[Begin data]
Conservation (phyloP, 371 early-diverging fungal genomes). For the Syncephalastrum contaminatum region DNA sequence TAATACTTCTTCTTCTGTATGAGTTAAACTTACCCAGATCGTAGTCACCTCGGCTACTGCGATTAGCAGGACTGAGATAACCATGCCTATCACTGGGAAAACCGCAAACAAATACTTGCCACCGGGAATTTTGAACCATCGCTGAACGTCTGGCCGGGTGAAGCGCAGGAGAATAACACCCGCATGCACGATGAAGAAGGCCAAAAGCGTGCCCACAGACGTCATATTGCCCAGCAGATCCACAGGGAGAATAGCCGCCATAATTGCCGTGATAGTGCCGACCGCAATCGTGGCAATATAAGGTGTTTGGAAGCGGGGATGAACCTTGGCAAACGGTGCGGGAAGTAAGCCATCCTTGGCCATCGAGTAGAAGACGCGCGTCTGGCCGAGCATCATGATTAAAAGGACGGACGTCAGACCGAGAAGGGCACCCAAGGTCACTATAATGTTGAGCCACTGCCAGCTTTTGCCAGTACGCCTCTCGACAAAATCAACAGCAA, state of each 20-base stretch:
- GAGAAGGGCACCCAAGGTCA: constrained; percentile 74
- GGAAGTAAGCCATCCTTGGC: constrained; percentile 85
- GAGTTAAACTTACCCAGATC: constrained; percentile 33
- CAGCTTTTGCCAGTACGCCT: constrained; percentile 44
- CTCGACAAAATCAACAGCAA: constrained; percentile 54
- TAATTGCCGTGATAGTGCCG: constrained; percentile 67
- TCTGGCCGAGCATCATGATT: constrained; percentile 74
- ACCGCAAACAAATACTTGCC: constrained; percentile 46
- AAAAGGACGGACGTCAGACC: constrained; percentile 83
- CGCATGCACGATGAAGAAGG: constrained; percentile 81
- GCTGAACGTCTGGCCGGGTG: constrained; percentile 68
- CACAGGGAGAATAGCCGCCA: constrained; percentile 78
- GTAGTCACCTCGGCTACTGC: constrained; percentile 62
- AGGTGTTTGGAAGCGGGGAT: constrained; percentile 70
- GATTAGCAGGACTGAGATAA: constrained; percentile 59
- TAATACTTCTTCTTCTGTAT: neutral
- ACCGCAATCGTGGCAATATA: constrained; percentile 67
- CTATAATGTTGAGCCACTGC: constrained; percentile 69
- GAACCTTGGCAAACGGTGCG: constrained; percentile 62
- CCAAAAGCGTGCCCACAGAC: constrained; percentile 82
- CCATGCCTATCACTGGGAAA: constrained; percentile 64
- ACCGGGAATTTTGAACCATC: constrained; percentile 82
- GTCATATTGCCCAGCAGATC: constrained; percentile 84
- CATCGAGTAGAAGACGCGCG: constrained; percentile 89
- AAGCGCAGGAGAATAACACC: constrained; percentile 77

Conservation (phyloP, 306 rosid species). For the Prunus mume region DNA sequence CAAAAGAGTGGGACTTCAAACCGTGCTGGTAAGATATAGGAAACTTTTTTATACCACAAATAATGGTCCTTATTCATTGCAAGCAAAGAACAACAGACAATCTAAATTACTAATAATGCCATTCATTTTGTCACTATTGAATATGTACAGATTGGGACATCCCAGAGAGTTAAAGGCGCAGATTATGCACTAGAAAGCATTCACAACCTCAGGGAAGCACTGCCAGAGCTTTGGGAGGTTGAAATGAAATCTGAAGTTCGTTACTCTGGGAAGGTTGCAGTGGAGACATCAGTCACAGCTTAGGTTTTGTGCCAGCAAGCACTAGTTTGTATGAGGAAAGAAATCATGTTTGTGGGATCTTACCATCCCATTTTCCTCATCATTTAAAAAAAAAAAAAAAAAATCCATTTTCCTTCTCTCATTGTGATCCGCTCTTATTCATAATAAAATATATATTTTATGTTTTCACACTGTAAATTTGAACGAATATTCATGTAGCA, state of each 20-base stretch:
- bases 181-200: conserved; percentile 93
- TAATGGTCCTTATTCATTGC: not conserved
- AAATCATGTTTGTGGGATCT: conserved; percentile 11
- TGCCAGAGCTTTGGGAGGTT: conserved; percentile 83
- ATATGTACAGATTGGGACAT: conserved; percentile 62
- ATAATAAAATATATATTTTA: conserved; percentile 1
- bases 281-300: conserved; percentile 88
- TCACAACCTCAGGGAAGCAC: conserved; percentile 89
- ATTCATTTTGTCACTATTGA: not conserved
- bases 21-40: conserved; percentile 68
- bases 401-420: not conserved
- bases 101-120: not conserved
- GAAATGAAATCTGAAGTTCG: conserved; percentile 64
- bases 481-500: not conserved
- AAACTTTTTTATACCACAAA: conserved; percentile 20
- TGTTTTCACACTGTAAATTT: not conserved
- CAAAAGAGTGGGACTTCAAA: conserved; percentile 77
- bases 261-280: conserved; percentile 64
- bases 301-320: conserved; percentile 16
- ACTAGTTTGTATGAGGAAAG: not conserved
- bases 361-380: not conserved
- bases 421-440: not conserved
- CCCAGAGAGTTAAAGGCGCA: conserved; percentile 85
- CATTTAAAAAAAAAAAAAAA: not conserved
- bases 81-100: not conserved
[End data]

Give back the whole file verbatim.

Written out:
Conservation (phyloP, 371 early-diverging fungal genomes). For the Syncephalastrum contaminatum region DNA sequence TAATACTTCTTCTTCTGTATGAGTTAAACTTACCCAGATCGTAGTCACCTCGGCTACTGCGATTAGCAGGACTGAGATAACCATGCCTATCACTGGGAAAACCGCAAACAAATACTTGCCACCGGGAATTTTGAACCATCGCTGAACGTCTGGCCGGGTGAAGCGCAGGAGAATAACACCCGCATGCACGATGAAGAAGGCCAAAAGCGTGCCCACAGACGTCATATTGCCCAGCAGATCCACAGGGAGAATAGCCGCCATAATTGCCGTGATAGTGCCGACCGCAATCGTGGCAATATAAGGTGTTTGGAAGCGGGGATGAACCTTGGCAAACGGTGCGGGAAGTAAGCCATCCTTGGCCATCGAGTAGAAGACGCGCGTCTGGCCGAGCATCATGATTAAAAGGACGGACGTCAGACCGAGAAGGGCACCCAAGGTCACTATAATGTTGAGCCACTGCCAGCTTTTGCCAGTACGCCTCTCGACAAAATCAACAGCAA, state of each 20-base stretch:
- GAGAAGGGCACCCAAGGTCA: constrained; percentile 74
- GGAAGTAAGCCATCCTTGGC: constrained; percentile 85
- GAGTTAAACTTACCCAGATC: constrained; percentile 33
- CAGCTTTTGCCAGTACGCCT: constrained; percentile 44
- CTCGACAAAATCAACAGCAA: constrained; percentile 54
- TAATTGCCGTGATAGTGCCG: constrained; percentile 67
- TCTGGCCGAGCATCATGATT: constrained; percentile 74
- ACCGCAAACAAATACTTGCC: constrained; percentile 46
- AAAAGGACGGACGTCAGACC: constrained; percentile 83
- CGCATGCACGATGAAGAAGG: constrained; percentile 81
- GCTGAACGTCTGGCCGGGTG: constrained; percentile 68
- CACAGGGAGAATAGCCGCCA: constrained; percentile 78
- GTAGTCACCTCGGCTACTGC: constrained; percentile 62
- AGGTGTTTGGAAGCGGGGAT: constrained; percentile 70
- GATTAGCAGGACTGAGATAA: constrained; percentile 59
- TAATACTTCTTCTTCTGTAT: neutral
- ACCGCAATCGTGGCAATATA: constrained; percentile 67
- CTATAATGTTGAGCCACTGC: constrained; percentile 69
- GAACCTTGGCAAACGGTGCG: constrained; percentile 62
- CCAAAAGCGTGCCCACAGAC: constrained; percentile 82
- CCATGCCTATCACTGGGAAA: constrained; percentile 64
- ACCGGGAATTTTGAACCATC: constrained; percentile 82
- GTCATATTGCCCAGCAGATC: constrained; percentile 84
- CATCGAGTAGAAGACGCGCG: constrained; percentile 89
- AAGCGCAGGAGAATAACACC: constrained; percentile 77

Conservation (phyloP, 306 rosid species). For the Prunus mume region DNA sequence CAAAAGAGTGGGACTTCAAACCGTGCTGGTAAGATATAGGAAACTTTTTTATACCACAAATAATGGTCCTTATTCATTGCAAGCAAAGAACAACAGACAATCTAAATTACTAATAATGCCATTCATTTTGTCACTATTGAATATGTACAGATTGGGACATCCCAGAGAGTTAAAGGCGCAGATTATGCACTAGAAAGCATTCACAACCTCAGGGAAGCACTGCCAGAGCTTTGGGAGGTTGAAATGAAATCTGAAGTTCGTTACTCTGGGAAGGTTGCAGTGGAGACATCAGTCACAGCTTAGGTTTTGTGCCAGCAAGCACTAGTTTGTATGAGGAAAGAAATCATGTTTGTGGGATCTTACCATCCCATTTTCCTCATCATTTAAAAAAAAAAAAAAAAAATCCATTTTCCTTCTCTCATTGTGATCCGCTCTTATTCATAATAAAATATATATTTTATGTTTTCACACTGTAAATTTGAACGAATATTCATGTAGCA, state of each 20-base stretch:
- bases 181-200: conserved; percentile 93
- TAATGGTCCTTATTCATTGC: not conserved
- AAATCATGTTTGTGGGATCT: conserved; percentile 11
- TGCCAGAGCTTTGGGAGGTT: conserved; percentile 83
- ATATGTACAGATTGGGACAT: conserved; percentile 62
- ATAATAAAATATATATTTTA: conserved; percentile 1
- bases 281-300: conserved; percentile 88
- TCACAACCTCAGGGAAGCAC: conserved; percentile 89
- ATTCATTTTGTCACTATTGA: not conserved
- bases 21-40: conserved; percentile 68
- bases 401-420: not conserved
- bases 101-120: not conserved
- GAAATGAAATCTGAAGTTCG: conserved; percentile 64
- bases 481-500: not conserved
- AAACTTTTTTATACCACAAA: conserved; percentile 20
- TGTTTTCACACTGTAAATTT: not conserved
- CAAAAGAGTGGGACTTCAAA: conserved; percentile 77
- bases 261-280: conserved; percentile 64
- bases 301-320: conserved; percentile 16
- ACTAGTTTGTATGAGGAAAG: not conserved
- bases 361-380: not conserved
- bases 421-440: not conserved
- CCCAGAGAGTTAAAGGCGCA: conserved; percentile 85
- CATTTAAAAAAAAAAAAAAA: not conserved
- bases 81-100: not conserved